According to Sam and Jim Commenting on things that irk us off, make us laugh out loud or just seem too weird too believe According to Sam and Jim: Can You Relate To PTSD?

Wednesday, May 30, 2012

Can You Relate To PTSD?

Do you have an annoying disease? You know, COPD, incontinence, warts, flatulence, arthritis, fibromyalgia; there’s a pill for that if you believe all the drug commercials on TV. Every time I watch one of those commercials I feel like I have the symptoms of a disease and I’m tempted to say, “I’ve got that!”

Now, I think I might have PTSD (Post Traumatic Stress Syndrome) - Sam’s looking at me strangely - but seriously. I’ve been researching the Vietnam War for my next book and came across an article yesterday describing PTSD in Vietnam veterans, which has really made me think about my own deep psychological state of mind - even though I’m not a veteran.

Unfortunately for those who fought the Vietnam War the article says, “The role of combatant versus survivor, as well as the many ambiguous and conflicting values associated with these roles, led to the many subsequent problems that followed for the young veterans.”

Interesting. Family life in my home when I was growing up was pretty dysfunctional and combative. Oftentimes the battles became violent. Occasionally there was a display of guns and threats to shoot, although I don’t know that I feel guilty about surviving.

A huge problem for Vietnam vets, according to the article, was the lack of opportunity to adequately grieve the loss of fellow combatants.

“Due to circumstances of war, extended grieving on the battlefield is very unproductive and could become a liability. Hence, grief was handled as quickly as possible, allowing little or no time for the grieving process. Many men reported feeling numb when this happened. When asked how they are now dealing with the deaths of their buddies in Vietnam, they invariable answer that they are not. They feel depressed.”

I can relate to the loss thing because my mother divorced my real father when I was only two years old, then because my stepfather worked in the lumber industry, our family was uprooted every couple of years to relocate where there was more work. We had to move from town to town many times and I became pretty numb to that. Even as an adult I have moved too much. I still grieve moving out of Cottage Grove, Ore., Fortuna, Calif. and Bellingham, WA. Having to leave friends behind is devastating; better to become numb to that too. A wise preacher friend remarked one time on how much loss I’ve experienced, but until he pointed that out I’d been pretty numb to it.

Unfortunately, you can numb yourself to loss too much: “Veterans of combat go through life with an impaired capacity to love and care for others.”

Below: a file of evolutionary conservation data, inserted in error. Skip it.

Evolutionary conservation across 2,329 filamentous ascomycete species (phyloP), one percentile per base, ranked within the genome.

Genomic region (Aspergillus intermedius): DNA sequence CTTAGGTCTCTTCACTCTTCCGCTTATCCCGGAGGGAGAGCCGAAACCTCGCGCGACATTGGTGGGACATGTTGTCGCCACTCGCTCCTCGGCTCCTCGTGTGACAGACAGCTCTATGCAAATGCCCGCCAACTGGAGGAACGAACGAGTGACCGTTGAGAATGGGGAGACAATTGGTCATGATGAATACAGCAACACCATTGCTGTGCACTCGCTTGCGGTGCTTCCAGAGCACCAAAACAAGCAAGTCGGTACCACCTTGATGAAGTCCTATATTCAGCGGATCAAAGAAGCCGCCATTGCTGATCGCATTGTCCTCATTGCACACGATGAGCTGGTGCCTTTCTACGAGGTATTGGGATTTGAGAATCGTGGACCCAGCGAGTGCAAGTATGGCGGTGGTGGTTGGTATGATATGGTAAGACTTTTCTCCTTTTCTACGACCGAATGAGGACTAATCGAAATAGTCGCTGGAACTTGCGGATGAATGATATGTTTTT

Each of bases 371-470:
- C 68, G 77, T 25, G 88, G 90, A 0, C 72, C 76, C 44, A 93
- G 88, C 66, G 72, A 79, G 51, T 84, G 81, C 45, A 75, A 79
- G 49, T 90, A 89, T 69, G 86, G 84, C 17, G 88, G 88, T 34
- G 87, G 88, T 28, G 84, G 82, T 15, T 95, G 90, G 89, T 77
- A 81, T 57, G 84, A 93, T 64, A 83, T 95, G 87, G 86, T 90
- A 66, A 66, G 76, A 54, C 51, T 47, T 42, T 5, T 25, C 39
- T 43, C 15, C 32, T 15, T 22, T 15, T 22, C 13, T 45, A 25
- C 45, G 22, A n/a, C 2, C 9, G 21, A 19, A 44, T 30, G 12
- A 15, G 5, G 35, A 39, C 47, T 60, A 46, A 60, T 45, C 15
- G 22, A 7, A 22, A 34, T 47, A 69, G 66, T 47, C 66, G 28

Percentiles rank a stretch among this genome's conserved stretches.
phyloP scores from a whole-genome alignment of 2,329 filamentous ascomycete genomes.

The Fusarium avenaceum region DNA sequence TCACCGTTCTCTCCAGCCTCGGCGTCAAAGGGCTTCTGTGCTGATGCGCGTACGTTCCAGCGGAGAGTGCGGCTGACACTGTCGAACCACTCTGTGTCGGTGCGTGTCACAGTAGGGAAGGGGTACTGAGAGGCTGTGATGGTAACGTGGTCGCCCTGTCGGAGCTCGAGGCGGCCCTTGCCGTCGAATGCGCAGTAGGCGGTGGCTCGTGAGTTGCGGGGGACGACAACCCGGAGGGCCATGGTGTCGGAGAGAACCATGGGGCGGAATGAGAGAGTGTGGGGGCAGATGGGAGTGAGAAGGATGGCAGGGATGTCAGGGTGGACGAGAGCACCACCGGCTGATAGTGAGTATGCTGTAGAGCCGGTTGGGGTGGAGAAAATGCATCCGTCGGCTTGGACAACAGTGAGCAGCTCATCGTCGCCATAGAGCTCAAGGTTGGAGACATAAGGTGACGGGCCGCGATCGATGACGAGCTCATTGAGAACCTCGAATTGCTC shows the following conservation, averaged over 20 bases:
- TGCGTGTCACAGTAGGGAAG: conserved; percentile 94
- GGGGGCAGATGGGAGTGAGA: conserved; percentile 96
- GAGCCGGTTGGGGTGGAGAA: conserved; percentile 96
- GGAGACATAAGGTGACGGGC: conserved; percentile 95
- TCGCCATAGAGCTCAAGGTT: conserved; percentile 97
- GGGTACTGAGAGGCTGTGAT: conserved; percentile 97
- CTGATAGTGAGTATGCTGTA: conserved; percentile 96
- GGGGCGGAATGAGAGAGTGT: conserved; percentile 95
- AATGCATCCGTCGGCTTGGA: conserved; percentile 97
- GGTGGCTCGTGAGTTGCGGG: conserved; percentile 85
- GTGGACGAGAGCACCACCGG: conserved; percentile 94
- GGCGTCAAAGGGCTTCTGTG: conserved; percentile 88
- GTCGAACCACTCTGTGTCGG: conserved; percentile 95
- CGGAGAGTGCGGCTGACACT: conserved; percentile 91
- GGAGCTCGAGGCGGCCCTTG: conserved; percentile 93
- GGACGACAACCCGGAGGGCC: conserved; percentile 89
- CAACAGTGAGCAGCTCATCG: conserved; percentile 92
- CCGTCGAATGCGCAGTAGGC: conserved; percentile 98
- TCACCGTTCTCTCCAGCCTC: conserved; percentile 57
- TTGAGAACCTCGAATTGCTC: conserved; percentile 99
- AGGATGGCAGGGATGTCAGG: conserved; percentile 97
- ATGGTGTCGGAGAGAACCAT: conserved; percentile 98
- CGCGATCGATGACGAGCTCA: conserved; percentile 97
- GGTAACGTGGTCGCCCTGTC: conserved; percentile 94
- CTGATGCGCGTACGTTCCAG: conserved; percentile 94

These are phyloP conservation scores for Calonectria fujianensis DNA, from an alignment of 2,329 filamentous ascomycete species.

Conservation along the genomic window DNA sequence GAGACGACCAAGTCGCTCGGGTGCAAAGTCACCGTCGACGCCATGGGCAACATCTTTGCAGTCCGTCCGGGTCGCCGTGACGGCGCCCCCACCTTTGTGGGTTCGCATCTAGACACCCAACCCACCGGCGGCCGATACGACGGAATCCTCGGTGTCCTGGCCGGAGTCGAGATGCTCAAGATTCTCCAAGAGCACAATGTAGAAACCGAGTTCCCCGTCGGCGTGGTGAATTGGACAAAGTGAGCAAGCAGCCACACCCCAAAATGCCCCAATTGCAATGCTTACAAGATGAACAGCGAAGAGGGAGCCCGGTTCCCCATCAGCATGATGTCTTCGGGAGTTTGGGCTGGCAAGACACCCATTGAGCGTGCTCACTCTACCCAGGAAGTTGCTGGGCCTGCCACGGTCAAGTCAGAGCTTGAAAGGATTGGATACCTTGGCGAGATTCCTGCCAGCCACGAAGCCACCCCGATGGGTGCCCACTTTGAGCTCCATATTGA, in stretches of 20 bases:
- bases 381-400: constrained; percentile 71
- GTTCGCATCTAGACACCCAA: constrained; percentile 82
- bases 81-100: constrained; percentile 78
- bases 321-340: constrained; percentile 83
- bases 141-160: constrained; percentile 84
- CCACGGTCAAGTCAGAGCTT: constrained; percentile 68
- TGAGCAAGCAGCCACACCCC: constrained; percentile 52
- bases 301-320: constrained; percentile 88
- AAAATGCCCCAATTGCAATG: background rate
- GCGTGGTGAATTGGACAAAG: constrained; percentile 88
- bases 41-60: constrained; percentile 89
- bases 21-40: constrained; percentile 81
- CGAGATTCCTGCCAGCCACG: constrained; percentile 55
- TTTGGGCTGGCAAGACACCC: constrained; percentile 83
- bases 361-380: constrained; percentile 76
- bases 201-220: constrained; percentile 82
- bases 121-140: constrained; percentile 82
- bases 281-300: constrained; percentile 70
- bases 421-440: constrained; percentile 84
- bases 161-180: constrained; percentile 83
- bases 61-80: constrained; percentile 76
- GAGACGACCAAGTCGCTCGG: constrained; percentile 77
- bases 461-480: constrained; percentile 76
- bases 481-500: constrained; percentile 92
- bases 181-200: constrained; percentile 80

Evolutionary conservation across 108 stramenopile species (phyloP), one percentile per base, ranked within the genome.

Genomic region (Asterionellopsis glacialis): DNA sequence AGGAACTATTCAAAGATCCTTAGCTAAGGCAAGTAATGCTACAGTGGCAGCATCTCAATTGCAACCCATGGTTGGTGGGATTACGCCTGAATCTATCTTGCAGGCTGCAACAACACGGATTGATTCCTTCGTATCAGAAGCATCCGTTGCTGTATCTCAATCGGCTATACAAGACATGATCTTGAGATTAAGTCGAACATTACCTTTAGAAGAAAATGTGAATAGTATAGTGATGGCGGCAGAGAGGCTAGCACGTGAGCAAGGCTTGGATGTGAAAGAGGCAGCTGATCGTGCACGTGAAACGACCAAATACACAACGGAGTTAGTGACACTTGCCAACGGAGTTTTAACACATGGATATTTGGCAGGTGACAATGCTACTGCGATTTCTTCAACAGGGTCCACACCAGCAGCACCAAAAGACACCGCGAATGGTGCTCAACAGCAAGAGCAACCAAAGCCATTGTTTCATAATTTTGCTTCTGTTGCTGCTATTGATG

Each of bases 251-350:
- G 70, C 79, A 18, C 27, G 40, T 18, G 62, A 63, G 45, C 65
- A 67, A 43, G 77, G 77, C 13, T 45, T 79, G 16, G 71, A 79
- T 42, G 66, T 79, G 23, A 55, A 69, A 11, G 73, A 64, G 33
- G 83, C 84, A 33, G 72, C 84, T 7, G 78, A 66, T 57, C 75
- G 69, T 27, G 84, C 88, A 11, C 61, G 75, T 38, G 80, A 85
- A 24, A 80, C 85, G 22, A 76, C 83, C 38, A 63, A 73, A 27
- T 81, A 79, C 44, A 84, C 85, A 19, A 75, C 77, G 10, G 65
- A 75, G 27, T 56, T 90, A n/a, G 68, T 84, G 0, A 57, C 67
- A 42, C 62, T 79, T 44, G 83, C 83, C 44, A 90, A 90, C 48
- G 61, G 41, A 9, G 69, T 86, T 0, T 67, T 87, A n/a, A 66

I wonder sometimes if I have an impaired capacity to love. Do you? Because of my life combat, I divorced my first wife and left two precious daughters behind to cope with life without their daddy.

A huge loss for me was losing my high school sweetheart. After our high school graduation her family moved out of town. Two years of going steady and daydreaming about marriage, life and a future together evaporated in the strains of Pomp & Circumstance.

To make matters worse for myself, I became a police officer at the tender age of 22 and learned how to command people, and how to distrust them. Even though I haven’t been a cop more than 30 years now, I’m eternally suspicious of other people’s motives. When I go someplace public, like a restaurant, I prefer to sit with my back against a wall so I can observe everyone coming and going in case I need to beat a hasty retreat. As a policeman, I and my fellow officers dehumanized other people, calling them creeps (anyone out after midnight) and things like crispy critters (people burned to death in vehicle accidents).

“Vietnamese were not to be labeled as people but as “gooks, dinks, slopes, zipperheads and slants.” When the veterans finally arrived in the battle zone, it was much easier to kill a “gook” or “dink” than another human being.”

Accompanying the depression (of Vietnam Vets) is a very well developed sense of helplessness about one’s condition. Vietnam-style combat held no final resolution of conflict for anyone. Regardless of how one might respond, the overall outcome seemed to be just an endless production of casualties with no perceivable goals attained. Regardless of how well one worked, sweated, bled and even died, the outcome was the same. They felt helpless. Why even bother anymore?"

Well, maybe I’ve got a strain of PTSD. But I know my life is not hopeless. I just hold on to God these days. That’s a heckuva lot better than suicide by an AK-47. Three bags of poop on PTSD!

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